The other night, I almost walked past a container of chocolate chip cookies on my kitchen counter without taking one. I knew exactly what they’d taste like. They were soft-chew. Like Entenmann’s, but from a supermarket trying to be better. They wouldn’t be better and they are not worth the calories. I thought all of this as I walked past my counter, and then doubled back, picking up two and stuffing them in my mouth with a mix of shame and pride.
I’m well-past my high school years, but every time I deny myself food I flash back to one day at lunch in the cafeteria, when I stared at a taco with fear of the calories and fat it would add to my body, rolled over to the garbage can in my wheelchair, and threw it out with tears in my eyes.
I was never diagnosed with an eating disorder, so I call that period of my life my disordered eating struggle. While I am proud of what I’ve overcome, as an ambulatory wheelchair user with Cerebral Palsy (CP), the lack of recognition my behavior received from both my family and the medical community left a scar that shows itself late at night when I walk past cookies on the counter during quarantine. I’m trying to lose weight, but I fear thoughts of restriction.
I’d never heard anyone talk about the relationship between visible disability and disordered eating behavior until I read Keah Brown’s collection of essays, The Pretty One early in 2020. There are no studies I can cite, no “experts” to talk to who could help her and I make sense of our past or present struggles with eating as it relates to CP. All I could do was share my gratitude with Brown for writing about her struggle, and tell her about mine in hopes our conversation would push me through my current negative thoughts about my body.
As a Black, queer, disabled woman, Brown gets a stronger negative message about herself from the media than I do as a white-passing part Latinx woman. “There are so many communities in which [I can] identify, but I’m not the one people see,” she said, confirming that she feels this way about her eating disorder (a term she uses) experience, too.
My unhealthy eating patterns began because I needed control — of my grades, of my body, of the stress I was feeling at 16. I felt like I couldn’t control any of those things, but I could control what I ate and how much I exercised. Brown felt similarly.
“I don’t have control over whether or not I do great in a class I’m struggling with despite how much I’m studying, or I don’t have control over not getting free drinks at the bar because I’m not as ‘pretty’ as all my friends,” Brown reflected on past thoughts. “I don’t have control over the fact that I’m sad all the time. But food was the thing that I felt like I had control over.”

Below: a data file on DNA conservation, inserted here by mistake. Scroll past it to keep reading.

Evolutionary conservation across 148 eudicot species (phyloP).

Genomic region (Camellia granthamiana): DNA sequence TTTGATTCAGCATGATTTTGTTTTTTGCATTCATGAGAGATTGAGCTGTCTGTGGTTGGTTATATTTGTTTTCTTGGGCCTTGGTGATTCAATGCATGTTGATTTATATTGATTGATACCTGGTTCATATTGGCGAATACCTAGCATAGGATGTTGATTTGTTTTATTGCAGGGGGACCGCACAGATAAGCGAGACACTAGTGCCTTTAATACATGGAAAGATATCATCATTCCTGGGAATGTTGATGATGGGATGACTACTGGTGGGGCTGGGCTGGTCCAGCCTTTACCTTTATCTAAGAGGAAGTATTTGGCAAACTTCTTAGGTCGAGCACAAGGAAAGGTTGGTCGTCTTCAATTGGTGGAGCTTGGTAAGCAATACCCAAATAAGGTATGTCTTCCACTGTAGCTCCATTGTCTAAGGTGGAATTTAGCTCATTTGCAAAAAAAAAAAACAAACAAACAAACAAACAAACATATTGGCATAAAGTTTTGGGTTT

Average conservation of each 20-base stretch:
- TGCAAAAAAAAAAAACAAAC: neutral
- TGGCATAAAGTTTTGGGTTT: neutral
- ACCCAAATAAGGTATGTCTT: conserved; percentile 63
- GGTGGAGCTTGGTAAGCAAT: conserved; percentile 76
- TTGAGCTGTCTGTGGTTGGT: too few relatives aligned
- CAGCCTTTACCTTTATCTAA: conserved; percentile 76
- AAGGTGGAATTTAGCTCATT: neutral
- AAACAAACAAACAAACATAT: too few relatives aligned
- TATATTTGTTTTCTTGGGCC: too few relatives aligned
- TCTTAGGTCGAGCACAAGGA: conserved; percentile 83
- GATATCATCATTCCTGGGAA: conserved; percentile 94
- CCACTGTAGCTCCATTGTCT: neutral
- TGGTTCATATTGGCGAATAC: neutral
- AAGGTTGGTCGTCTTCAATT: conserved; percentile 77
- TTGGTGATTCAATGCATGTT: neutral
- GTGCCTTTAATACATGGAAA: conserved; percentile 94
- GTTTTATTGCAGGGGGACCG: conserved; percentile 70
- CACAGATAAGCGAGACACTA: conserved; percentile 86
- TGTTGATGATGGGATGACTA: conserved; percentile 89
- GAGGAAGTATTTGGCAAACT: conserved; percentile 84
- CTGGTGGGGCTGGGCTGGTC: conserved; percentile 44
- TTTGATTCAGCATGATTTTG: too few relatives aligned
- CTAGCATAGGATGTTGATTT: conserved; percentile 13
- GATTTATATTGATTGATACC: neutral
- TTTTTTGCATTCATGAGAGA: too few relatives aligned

As for how these struggles connect to our disabilities, we differ slightly. I was hoping that if I could just have an eating disorder, my disability would disappear. Brown — who is a full-time walker whose CP affects one side of her body — was hoping to distract people from her disability with beauty, or, in her own words, “It was just like, ‘I just want to distract people, because if I’m beautiful and skinny they won’t care about my disability.’”
Brown was never diagnosed with an eating disorder either, though she was sent to a nutritionist at the request of a counselor, and identifies as having had one because, “…when we follow everything by the medical model, we leave so many people out.”
At the risk of sounding cavalier, the worst part of my disordered eating story ended when I got hungry, perhaps culminating one night when I woke up on my kitchen floor after passing out from hunger just seconds before my parents got home from the airport. Or in the late-night screaming match I had with my mom after a trip to the diner, when she told me she knew I was binging and purging.
Brown and I had no choice but to overcome our unhealthy eating behaviors with little help from others. Disabled body image issues are hardly ever acknowledged because that would require acknowledging disabled bodies. “[Disabled people are] this thing that [society is] so desperate to often sweep under the rug,” Brown said. “But that’s why I’m so adamant about being like, ‘No I’m here and I’m not going anywhere and you can’t make me.’”
She gained notoriety when the hashtag she created, #DisabledAndCute, went viral, and told me that it wouldn’t exist if not for her eating disorder struggle. Physically harming herself was the way Brown got revenge on her body for being different. Without that time in her life, #DisabledAndCute wouldn’t exist. “They’re very much tied to each other in that….the further I get in my own self-love journey, I just look back at the person that I was in that time that I was[restricting food] every day….and I’m like, ‘We’ve come so far and I’m so proud of us.’”
Our struggles with body image aren’t over because our disordered eating is dormant. Brown gets through a bad day by putting on red lipstick and reminding herself of three physical traits she likes about herself and one internal trait. I’m trying to look inward and practice meditation. On my hardest days, I’m thankful for Brown’s courage to write, because without her words I’d still think no one could relate to my struggles with food as a disabled woman. I’m so proud of us.